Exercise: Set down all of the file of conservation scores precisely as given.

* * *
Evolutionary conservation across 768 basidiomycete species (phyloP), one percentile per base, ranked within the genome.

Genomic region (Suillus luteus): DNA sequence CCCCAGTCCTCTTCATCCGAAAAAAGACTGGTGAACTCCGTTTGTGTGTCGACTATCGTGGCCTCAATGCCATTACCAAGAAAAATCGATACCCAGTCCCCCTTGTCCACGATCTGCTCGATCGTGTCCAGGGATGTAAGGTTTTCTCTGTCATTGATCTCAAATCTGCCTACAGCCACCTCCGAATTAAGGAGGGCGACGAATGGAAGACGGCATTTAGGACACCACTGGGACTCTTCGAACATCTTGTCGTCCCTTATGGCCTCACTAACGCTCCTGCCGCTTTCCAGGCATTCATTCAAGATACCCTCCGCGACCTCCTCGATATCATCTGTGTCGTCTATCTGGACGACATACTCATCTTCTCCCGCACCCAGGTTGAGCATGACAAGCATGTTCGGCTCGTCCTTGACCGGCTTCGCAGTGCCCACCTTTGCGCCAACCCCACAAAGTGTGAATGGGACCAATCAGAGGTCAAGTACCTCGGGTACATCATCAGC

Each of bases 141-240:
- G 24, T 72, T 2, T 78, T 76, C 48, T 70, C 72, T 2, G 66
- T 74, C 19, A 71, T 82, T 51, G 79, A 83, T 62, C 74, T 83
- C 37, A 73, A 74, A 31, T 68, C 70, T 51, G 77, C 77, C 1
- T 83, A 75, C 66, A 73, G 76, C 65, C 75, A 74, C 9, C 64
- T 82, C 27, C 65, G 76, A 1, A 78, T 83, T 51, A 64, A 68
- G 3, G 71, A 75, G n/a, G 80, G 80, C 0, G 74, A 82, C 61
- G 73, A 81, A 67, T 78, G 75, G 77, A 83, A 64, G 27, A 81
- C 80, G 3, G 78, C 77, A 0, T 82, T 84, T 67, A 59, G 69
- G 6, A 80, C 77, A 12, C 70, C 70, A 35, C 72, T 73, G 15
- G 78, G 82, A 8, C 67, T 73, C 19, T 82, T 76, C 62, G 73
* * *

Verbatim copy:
Evolutionary conservation across 768 basidiomycete species (phyloP), one percentile per base, ranked within the genome.

Genomic region (Suillus luteus): DNA sequence CCCCAGTCCTCTTCATCCGAAAAAAGACTGGTGAACTCCGTTTGTGTGTCGACTATCGTGGCCTCAATGCCATTACCAAGAAAAATCGATACCCAGTCCCCCTTGTCCACGATCTGCTCGATCGTGTCCAGGGATGTAAGGTTTTCTCTGTCATTGATCTCAAATCTGCCTACAGCCACCTCCGAATTAAGGAGGGCGACGAATGGAAGACGGCATTTAGGACACCACTGGGACTCTTCGAACATCTTGTCGTCCCTTATGGCCTCACTAACGCTCCTGCCGCTTTCCAGGCATTCATTCAAGATACCCTCCGCGACCTCCTCGATATCATCTGTGTCGTCTATCTGGACGACATACTCATCTTCTCCCGCACCCAGGTTGAGCATGACAAGCATGTTCGGCTCGTCCTTGACCGGCTTCGCAGTGCCCACCTTTGCGCCAACCCCACAAAGTGTGAATGGGACCAATCAGAGGTCAAGTACCTCGGGTACATCATCAGC

Each of bases 141-240:
- G 24, T 72, T 2, T 78, T 76, C 48, T 70, C 72, T 2, G 66
- T 74, C 19, A 71, T 82, T 51, G 79, A 83, T 62, C 74, T 83
- C 37, A 73, A 74, A 31, T 68, C 70, T 51, G 77, C 77, C 1
- T 83, A 75, C 66, A 73, G 76, C 65, C 75, A 74, C 9, C 64
- T 82, C 27, C 65, G 76, A 1, A 78, T 83, T 51, A 64, A 68
- G 3, G 71, A 75, G n/a, G 80, G 80, C 0, G 74, A 82, C 61
- G 73, A 81, A 67, T 78, G 75, G 77, A 83, A 64, G 27, A 81
- C 80, G 3, G 78, C 77, A 0, T 82, T 84, T 67, A 59, G 69
- G 6, A 80, C 77, A 12, C 70, C 70, A 35, C 72, T 73, G 15
- G 78, G 82, A 8, C 67, T 73, C 19, T 82, T 76, C 62, G 73